Movie review: 'IF' squanders imagination

Blue (R) meets Ice in "IF." Photo courtesy of Paramount Pictures
1 of 5 | Blue (R) meets Ice in "IF." Photo courtesy of Paramount Pictures

LOS ANGELES, May 15 (UPI) -- Writer/director John Krasinski made the original fantasy comedy IF, in theaters Friday. Unfortunately, IF still suffers from the same narrative issues that plague the rest of Hollywood franchise films.

Bea (Cailey Fleming) lost her mother (Catherine Daddario) to cancer and now her father (Krasinski) is in the hospital for heart surgery. While staying with her grandmother (Fiona Shaw), Bea discovers a world of imaginary friends, or IFs.


Krasinski introduces IFs with a sense of magic and mystery, but the magic fades quickly when the IFs explain all the rules and exposition. It's trying to create childhood magic via Hollywood's tendency to overexplain convoluted plots.

Blue (voice of Steve Carell), explains that IF is both short for imaginary friend but also "what if?" Let there be no interpretation the film doesn't explicitly explain.


Cal (Ryan Reynolds) is a grown-up caretaker of the IFs, who are now childless since their kids grew up. Even Bea doesn't feel she needs an imaginary friend at 12.

But, Bea decides to occupy her time helping these stray IFs find new children to befriend. That's a fine plot for a movie but that's not really what If ends up doing.

At one point, Bea discovers she has powers of imagination, and never uses them again. Then she decides to attempt to make adults remember their imaginary friends, which may be valid but abandons the idea of matching needy kids with magical friends.

One sequence puts Cal in footage with a late singer (and some shots with a double). The singer may have approved this before she died last year, and her estate certainly approved it, but it's as questionable as the uses of deceased performers in The Flash and Ghostbusters: Afterlife.

Many great children's movies deal with death, so that is not a problem. But, IF may be using the magic to avoid having difficult conversations.

In the beginning, Bea asks her father to stop trying to make the hospital fun for her and she's right. Children are allowed to feel sad when sad and scary things are actually happening.


But, it's portrayed as endearing and noble when her father refuses to stop choreographing whimsical dance numbers with his IV stand. This leads to problems with the disjointed threads of the later story too.

Perhaps it is bittersweet that kids grow up and forget their IFs. It's not bad though. Maturing is good and the Toy Story films knew that the toys couldn't stop the kids from growing up.

Thus, matching IFs with new kids would be the more constructive way to go. Maybe some adults could use a return to childlike whimsy. That's valid, but the film fails to articulate what made IFs valuable to them in the first place.

Ryan Reynolds, John Krasinski attend 'IF' premiere in NYC

Star Ryan Reynolds (R) and writer, director and star John Krasinski arrive on the red carpet for Paramount's new film "IF" in New York City on May 13, 2024. Photo by John Angelillo/UPI | License Photo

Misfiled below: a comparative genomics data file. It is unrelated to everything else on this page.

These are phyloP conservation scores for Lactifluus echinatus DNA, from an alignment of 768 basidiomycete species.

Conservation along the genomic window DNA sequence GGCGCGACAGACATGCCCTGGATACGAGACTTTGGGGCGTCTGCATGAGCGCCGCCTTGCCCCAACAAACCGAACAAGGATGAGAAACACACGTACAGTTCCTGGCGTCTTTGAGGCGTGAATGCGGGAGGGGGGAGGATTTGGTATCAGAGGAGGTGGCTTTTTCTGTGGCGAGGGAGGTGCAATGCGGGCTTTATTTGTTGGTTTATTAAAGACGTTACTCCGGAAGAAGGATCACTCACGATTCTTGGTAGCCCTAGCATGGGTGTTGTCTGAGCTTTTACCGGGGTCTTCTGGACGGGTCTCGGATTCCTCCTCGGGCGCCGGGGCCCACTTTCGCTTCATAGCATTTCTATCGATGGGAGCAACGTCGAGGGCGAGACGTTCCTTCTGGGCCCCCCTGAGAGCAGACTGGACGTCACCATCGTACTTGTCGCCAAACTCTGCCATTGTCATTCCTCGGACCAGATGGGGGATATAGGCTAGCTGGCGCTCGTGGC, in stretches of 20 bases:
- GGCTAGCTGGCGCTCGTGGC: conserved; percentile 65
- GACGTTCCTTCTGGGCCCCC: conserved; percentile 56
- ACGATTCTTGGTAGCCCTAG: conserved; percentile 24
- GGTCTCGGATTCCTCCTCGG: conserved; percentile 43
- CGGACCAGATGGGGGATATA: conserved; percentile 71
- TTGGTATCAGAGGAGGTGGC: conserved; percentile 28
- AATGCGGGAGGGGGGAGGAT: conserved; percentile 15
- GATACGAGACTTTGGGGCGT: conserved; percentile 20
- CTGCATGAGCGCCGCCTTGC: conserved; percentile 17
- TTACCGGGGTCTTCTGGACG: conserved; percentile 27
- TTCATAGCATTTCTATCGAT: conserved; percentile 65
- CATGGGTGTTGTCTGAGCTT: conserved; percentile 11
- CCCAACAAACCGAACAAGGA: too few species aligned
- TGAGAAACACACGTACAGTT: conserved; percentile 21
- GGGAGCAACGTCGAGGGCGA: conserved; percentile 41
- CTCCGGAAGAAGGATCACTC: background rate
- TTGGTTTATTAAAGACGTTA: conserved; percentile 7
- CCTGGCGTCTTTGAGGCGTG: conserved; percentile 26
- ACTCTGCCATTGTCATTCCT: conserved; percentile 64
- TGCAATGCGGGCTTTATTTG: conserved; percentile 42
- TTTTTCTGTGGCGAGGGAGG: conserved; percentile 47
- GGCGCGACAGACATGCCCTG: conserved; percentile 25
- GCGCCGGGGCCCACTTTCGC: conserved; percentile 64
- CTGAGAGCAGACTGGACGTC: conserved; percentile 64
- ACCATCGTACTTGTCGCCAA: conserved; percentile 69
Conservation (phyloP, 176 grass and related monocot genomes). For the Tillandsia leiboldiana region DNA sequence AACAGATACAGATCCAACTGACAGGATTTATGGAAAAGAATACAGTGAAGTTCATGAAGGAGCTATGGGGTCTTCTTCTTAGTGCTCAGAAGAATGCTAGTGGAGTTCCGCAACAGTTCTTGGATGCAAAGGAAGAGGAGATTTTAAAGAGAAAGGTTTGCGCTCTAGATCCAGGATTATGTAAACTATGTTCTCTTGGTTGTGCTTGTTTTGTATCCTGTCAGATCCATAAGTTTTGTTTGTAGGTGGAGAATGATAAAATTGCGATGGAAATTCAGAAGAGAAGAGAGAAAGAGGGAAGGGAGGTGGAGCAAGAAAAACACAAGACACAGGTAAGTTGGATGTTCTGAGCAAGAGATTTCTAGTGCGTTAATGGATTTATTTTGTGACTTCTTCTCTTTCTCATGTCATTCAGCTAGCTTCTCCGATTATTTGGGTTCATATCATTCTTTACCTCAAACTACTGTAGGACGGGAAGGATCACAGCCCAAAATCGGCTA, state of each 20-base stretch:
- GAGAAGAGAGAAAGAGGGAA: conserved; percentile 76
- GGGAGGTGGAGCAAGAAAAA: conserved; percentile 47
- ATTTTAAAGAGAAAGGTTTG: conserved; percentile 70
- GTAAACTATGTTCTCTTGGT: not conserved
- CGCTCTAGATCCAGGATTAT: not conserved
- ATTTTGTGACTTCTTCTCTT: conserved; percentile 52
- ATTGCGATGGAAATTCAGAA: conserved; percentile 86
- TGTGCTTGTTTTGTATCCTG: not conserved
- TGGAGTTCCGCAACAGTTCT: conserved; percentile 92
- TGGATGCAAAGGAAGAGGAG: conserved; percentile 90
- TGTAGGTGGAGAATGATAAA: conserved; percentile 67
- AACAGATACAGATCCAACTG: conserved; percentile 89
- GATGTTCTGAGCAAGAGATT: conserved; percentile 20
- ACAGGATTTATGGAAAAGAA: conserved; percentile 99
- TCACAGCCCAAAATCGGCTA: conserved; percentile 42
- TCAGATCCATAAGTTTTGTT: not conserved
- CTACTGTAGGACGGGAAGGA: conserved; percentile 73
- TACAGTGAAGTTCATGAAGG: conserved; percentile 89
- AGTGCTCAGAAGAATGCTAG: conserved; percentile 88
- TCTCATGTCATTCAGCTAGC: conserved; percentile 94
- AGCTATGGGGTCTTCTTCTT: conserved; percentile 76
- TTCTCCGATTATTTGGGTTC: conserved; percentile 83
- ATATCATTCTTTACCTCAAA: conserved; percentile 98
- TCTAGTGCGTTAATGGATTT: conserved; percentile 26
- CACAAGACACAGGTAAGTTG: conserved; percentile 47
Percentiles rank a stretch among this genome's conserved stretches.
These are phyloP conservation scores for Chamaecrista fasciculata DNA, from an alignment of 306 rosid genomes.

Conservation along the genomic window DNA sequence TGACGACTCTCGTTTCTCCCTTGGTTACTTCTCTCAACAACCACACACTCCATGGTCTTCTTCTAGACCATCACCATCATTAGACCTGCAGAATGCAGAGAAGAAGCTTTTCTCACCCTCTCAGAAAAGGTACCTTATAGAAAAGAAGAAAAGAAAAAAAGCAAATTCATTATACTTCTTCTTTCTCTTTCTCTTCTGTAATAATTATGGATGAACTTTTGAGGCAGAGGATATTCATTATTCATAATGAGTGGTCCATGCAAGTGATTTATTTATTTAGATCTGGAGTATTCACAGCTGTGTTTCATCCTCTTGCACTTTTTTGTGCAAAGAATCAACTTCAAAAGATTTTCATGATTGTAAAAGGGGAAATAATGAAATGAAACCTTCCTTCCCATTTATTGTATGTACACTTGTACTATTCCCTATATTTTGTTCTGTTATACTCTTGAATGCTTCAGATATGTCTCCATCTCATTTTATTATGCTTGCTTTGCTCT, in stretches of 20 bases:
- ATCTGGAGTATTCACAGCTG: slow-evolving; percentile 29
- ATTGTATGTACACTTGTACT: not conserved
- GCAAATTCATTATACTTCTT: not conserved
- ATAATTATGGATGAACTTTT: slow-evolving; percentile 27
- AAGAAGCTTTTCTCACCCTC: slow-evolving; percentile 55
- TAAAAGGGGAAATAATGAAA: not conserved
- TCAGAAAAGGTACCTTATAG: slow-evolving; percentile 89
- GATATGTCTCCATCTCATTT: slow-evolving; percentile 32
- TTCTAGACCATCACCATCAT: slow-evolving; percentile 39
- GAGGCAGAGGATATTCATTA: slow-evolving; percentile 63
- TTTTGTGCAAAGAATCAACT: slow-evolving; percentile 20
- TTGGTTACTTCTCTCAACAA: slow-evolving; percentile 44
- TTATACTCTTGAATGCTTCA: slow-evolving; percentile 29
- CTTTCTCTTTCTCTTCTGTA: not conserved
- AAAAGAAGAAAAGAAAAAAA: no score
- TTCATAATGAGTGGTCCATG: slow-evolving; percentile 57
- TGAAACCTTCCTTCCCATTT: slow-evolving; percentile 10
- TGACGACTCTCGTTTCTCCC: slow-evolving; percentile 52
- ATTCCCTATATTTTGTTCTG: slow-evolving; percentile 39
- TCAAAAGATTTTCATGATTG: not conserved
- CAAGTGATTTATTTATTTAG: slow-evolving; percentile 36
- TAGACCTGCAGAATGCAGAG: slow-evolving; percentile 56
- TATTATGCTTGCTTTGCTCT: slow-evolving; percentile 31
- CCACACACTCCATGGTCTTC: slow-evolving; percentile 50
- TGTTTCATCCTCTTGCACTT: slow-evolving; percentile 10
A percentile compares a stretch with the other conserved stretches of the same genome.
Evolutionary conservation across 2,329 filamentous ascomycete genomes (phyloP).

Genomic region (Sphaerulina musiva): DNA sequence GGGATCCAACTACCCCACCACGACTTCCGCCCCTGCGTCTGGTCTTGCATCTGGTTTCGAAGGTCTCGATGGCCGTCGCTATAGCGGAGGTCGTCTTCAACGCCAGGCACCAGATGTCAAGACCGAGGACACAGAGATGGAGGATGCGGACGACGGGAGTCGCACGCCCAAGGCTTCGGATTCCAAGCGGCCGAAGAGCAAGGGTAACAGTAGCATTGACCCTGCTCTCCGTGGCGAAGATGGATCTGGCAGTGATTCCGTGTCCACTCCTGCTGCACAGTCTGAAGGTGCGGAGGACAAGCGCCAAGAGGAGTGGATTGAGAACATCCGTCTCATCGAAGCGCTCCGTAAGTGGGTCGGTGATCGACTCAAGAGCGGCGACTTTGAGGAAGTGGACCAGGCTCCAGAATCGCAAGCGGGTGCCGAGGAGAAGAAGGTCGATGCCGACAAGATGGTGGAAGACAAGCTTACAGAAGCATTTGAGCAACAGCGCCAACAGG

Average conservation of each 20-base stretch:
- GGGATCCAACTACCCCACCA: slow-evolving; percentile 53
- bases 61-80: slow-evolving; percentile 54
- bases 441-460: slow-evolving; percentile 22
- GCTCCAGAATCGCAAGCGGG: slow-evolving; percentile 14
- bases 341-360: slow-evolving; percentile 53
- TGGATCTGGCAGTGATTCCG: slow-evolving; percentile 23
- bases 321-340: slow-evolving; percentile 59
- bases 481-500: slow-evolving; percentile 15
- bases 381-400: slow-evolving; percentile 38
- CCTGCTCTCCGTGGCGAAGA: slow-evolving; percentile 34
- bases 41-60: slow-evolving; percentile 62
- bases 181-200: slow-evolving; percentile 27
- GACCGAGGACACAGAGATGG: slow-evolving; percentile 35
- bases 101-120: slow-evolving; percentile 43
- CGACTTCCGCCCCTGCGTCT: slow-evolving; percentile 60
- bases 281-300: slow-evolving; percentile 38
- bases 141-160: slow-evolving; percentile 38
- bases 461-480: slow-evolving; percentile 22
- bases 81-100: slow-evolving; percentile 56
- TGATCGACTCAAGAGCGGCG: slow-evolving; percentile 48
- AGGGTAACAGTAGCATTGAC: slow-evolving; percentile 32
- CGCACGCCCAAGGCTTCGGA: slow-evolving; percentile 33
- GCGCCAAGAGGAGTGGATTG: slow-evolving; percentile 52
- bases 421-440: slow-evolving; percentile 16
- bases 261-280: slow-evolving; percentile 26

One IF gives a businessman the confidence to make a difficult presentation. Is that really what imaginary friends do though? Most kids make up IFs for companionship, perhaps to explore flights of fancy on which humans can't accompany them.

Imaginary friends are perfectly healthy for kids, but ultimately it's human connections everyone needs. Bea does make a friend in the hospital, but the value the IFs provide is inconsistent at best.

IF may take place in the past as there are no cell phones, and TVs appear to be pre-flat screen models, but the film never specifies. If it's modern it would be weird that these kids never use cell phones.


It certainly takes place in a world where the American medical system does not exist. Bea's father spends days in the hospital before his procedure. For one, why? Second, Bea's dad is a monster taking a bed away from a patient in need. Third, who pays for those days?

The IFs are original creatures to the extent that they are not based on pre-existing characters, except for the gummy bear and '80s robot. There is a wide variety of different IFs from furry bears to a smooth porcelain doll-like ballerina, a wooden painted, a banana, even an ice cube.

The IFs are not funny though. Blue is just loud. A green blob blubbers and cries. There's a New Jersey rat and a bubble that pops, but these are just stereotypes or literal interpretations. Mostly, the IFs just pratfall and make noise.

Cal doesn't make many quips about the IFs either. Reynolds is adept at performing physical comedy with IFs, which is impressive considering they are all added into the scene later, but the material doesn't even warrant that skill.

There are better movies about kids using imagination to cope with the hardships of life. Films like The Neverending Story, Labyrinth, Bridge to Terabithia and the more adult Pan's Labyrinth do what IF wishes it could.


​​Fred Topel, who attended film school at Ithaca College, is a UPI entertainment writer based in Los Angeles. He has been a professional film critic since 1999, a Rotten Tomatoes critic since 2001, and a member of the Television Critics Association since 2012 and the Critics Choice Association since 2023. Read more of his work in Entertainment.

Latest Headlines